feed budget
comparison of feed required with feed available and likely to be grown during the time of the budget projection.
feed bunk
compound feed
a mixture of macro- and micronutrients in appropriate concentrations to be added to grain or concentrate mixtures to provide an adequate diet for high producing animals.
feed concentrates
one method of supplying supplements and additives is to prepare a mix of these substances which is added to the basic ration. These mixes are called concentrates and, because they usually have a high content of cereal grains, mixes that contain only grain are also called concentrates.
feed conversion
units of production (e.g. lb or kg weight gain) per unit of feed fed (lb or kg weight of feed fed) during a specified time period.
feed conversion rate (FCR)
the number of pounds or kilograms of the ration needed to produce 1 pound or kilogram of animal under standard conditions.
feed deprivation
complete or partial withholding of feed.
forage feed
hay, ensilage, green chop. Any feed with a high cellulose content relative to other nutrients.
feed grade
said of a consignment of grain. Suitable for animal feed but not for human consumption.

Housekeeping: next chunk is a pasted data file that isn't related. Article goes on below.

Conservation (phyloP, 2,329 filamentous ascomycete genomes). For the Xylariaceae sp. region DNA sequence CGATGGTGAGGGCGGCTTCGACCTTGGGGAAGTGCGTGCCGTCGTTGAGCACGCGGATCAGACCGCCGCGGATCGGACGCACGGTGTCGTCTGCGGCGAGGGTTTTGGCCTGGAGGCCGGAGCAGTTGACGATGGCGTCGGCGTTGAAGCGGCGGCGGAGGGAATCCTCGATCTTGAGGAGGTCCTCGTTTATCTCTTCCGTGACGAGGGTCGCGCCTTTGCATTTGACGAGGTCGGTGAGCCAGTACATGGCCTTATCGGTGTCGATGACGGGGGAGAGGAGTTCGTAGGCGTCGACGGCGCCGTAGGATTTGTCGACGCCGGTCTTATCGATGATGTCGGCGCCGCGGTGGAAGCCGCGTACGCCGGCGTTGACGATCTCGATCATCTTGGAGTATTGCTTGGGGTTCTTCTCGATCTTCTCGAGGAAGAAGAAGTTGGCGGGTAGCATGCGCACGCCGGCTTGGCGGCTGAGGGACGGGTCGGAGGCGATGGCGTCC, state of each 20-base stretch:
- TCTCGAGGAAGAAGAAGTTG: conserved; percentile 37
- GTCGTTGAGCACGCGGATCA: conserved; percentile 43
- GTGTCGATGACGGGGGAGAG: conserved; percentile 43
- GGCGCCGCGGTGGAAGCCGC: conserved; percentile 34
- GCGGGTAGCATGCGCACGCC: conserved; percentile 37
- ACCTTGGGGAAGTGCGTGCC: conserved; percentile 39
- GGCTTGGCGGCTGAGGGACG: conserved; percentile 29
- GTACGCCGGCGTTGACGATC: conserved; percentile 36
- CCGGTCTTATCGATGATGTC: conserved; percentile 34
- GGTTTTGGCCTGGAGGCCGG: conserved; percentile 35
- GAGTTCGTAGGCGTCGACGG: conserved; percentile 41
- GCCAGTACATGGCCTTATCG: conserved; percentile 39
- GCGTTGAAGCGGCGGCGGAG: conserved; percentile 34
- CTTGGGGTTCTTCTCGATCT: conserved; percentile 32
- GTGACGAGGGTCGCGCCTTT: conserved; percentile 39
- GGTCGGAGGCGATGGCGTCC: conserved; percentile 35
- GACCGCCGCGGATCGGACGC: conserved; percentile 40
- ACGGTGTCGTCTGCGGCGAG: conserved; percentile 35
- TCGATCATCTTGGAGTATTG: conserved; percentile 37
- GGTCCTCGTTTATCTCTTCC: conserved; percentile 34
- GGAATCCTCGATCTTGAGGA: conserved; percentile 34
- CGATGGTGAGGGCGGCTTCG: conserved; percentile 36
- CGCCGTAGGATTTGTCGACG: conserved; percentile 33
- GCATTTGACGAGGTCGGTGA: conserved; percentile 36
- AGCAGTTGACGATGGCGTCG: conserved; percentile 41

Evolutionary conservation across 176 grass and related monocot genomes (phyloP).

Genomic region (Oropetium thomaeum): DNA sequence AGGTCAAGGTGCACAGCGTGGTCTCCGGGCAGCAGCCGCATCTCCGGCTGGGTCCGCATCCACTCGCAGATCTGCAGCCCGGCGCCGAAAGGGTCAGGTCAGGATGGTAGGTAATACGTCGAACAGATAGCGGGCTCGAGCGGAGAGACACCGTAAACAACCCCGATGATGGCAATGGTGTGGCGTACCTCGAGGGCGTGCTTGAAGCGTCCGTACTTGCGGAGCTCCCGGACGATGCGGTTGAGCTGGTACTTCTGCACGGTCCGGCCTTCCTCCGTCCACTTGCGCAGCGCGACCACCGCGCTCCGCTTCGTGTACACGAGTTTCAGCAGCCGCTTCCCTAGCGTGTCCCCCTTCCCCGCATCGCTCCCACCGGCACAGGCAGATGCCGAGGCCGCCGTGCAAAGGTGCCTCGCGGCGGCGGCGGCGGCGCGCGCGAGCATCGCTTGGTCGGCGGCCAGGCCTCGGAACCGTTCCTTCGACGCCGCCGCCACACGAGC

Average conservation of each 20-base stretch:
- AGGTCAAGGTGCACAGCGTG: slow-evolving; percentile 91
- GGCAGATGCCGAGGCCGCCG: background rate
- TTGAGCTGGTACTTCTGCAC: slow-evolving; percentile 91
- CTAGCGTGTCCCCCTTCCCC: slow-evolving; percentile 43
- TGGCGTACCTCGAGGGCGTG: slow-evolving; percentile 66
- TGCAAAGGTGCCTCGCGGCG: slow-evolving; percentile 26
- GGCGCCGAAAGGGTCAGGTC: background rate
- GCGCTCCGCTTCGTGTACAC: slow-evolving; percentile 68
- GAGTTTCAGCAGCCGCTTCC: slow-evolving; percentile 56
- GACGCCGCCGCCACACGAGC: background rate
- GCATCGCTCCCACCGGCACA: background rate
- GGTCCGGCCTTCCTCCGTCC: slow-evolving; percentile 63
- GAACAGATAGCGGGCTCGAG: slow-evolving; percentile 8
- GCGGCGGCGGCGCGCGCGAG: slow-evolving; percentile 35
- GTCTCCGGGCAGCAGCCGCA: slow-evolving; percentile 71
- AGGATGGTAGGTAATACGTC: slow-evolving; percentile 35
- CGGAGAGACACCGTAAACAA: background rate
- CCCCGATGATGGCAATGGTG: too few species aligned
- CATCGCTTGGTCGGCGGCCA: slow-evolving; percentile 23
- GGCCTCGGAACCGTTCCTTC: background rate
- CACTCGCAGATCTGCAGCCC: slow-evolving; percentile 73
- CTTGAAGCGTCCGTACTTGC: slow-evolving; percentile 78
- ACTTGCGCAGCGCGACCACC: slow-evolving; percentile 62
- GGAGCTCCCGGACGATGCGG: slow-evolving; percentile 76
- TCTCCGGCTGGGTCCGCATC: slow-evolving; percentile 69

feed grain
cereal and other grains used as animal feed. Includes wheat, barley, oats, rye, maize, sorghum.
feed hopper
a funnel shaped bin used to store grain or pelleted feed.
pelleted feed
concentrated foods made into pellets. Have the advantages of ease of handling, lack of dust and waste, and a standard composition of the pellets. They have the disadvantage of additional cost and the potential danger of destruction of vitamins by heat or compression during processing. A common feeding technique in poultry and rabbits. See also ruminal parakeratosis.
feed poisoning
a group of acute illnesses due to ingestion of contaminated food. It may result from allergy, toxemia from foods such as those inherently poisonous or those contaminated by poisons, foods containing poisons formed by bacteria or bloodborne infections. Food poisoning usually causes inflammation of the gastrointestinal tract (gastroenteritis).
feed refusal